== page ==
family dinner

The weekend visit to the mother‘s salon ended with a dinner with the third sister, the nephew, the first niece, and (of course) the mother. The mother paid for dinner. Another meal saved. I’m loving these visits. Pardon my parasitic tendencies.

It was nice to see three generations of the family in a table. I finally got to enter the (for me – recently opened) Mang Inasal restaurant at Los Baños Junction. It seemed that it has been open for about a month – and I never really noticed it. The place isn’t really part of my daily route.

In the middle of the dinner, the nephew seemed to be deeply troubled. He was scratching the side of his face. Something he does when he’s irritated, cranky,…  basically to deal with negative emotions. He could not contain it so he blurted, “Why don’t I have a soup?” Immediately, three bowls of soup were offered to him from the mother, the third sister, and from me. We requested for another bowl of soup. We ate in peace – for a while.

There was that face scratching again. “Spoon,” the nephew demanded for his soup. He just had to have a different spoon for the soup. I was amused. I looked at the third sister and said “Ang arte niyang anak mo ha”. A small shared laugh in the table. The niece was patiently assisting the nephew with his food. That was odd. I would have expected the niece to focus on her meal. She has high appreciation for food and it’s usually with great focus that she deals with food. But no, she was prioritizing the nephew – her cousin – and she was very patient (totally uncharacteristic of this niece). I learned later that the niece seemed to have made a habit out of observing the nephew with same intensity as a researcher would in an experimental subject. Plus this nephew was really looking forward to having a baby brother (to the anxiety of the eldest sister). The nephew seems to be the only thing the niece is patient about.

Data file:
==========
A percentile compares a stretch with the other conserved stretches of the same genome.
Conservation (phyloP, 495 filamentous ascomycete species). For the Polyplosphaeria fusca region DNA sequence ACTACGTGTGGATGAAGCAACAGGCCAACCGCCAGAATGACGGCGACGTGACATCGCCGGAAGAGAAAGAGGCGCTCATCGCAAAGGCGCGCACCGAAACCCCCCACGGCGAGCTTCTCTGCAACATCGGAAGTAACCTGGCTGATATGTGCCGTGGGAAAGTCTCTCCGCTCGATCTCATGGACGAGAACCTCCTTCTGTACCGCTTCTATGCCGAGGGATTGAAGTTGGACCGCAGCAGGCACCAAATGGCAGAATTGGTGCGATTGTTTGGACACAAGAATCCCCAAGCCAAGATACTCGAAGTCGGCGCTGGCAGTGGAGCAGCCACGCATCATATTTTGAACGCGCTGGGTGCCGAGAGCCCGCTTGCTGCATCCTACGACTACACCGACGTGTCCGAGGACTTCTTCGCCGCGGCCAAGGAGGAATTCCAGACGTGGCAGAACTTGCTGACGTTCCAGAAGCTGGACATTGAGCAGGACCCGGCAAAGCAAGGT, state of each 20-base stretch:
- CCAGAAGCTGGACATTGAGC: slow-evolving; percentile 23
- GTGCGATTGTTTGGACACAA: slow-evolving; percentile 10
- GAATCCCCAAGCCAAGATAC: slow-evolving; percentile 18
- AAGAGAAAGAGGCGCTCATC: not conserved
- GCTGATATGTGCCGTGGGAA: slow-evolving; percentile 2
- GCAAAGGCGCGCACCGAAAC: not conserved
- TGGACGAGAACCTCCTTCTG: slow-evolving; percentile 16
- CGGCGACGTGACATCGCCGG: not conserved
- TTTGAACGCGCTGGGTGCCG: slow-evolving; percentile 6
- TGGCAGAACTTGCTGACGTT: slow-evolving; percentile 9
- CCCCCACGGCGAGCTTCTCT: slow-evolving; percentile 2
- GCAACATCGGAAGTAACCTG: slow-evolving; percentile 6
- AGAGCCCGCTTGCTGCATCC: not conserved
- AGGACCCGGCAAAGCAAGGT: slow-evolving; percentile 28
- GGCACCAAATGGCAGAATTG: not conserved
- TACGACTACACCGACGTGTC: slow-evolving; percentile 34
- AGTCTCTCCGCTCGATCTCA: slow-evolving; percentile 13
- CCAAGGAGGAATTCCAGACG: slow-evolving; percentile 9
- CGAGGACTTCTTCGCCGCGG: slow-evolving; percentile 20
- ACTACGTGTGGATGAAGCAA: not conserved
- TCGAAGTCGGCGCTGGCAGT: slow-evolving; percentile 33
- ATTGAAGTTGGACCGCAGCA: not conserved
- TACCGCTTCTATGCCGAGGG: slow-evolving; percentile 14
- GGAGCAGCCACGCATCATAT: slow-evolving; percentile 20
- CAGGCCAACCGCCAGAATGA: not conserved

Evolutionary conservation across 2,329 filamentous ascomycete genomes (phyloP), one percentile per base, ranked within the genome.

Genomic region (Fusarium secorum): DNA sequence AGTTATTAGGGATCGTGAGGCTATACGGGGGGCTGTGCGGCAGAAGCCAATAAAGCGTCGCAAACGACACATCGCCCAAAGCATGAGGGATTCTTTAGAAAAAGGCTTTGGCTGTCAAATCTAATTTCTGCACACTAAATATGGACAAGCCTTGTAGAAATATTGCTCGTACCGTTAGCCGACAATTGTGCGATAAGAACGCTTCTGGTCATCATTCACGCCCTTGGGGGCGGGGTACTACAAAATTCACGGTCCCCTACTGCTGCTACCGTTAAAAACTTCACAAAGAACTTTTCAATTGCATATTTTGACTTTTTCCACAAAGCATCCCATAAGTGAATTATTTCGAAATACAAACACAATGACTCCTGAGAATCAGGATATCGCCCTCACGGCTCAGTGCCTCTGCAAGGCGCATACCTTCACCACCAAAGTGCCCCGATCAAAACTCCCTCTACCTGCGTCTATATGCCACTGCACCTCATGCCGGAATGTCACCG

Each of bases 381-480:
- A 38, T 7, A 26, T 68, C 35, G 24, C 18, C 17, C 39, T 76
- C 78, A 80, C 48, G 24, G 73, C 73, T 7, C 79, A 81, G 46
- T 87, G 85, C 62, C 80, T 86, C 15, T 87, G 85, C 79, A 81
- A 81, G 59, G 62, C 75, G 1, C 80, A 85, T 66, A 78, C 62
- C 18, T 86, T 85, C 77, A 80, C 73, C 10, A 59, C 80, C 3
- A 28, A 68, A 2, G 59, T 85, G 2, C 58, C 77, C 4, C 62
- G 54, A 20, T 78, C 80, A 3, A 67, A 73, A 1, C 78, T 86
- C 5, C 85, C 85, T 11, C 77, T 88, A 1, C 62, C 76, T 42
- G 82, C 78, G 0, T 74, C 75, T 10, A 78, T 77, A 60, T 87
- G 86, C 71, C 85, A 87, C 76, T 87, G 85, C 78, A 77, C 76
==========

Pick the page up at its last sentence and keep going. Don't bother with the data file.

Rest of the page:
The mother, beat from the day’s work at the salon, was looked – well… exhausted. She let go of some of the salon staff so she was doing the hair treatments, hair cut, and pedi/manicures. She looked tired but fulfilled. She looked like a mother. of course we’ll never tell her she looks tired. We provided the feel-good talk about how hard she worked and how great the salon was doing. At least she’d sleep feeling good. She’s constantly in need of confirmation – aren’t we all?

Family gatherings – yep, this dinner is considered a family gathering (Our family is quite small) provides the opportunity to note changes in us, share gossip,and  update observation notes on the mother. She’s never the boring part.

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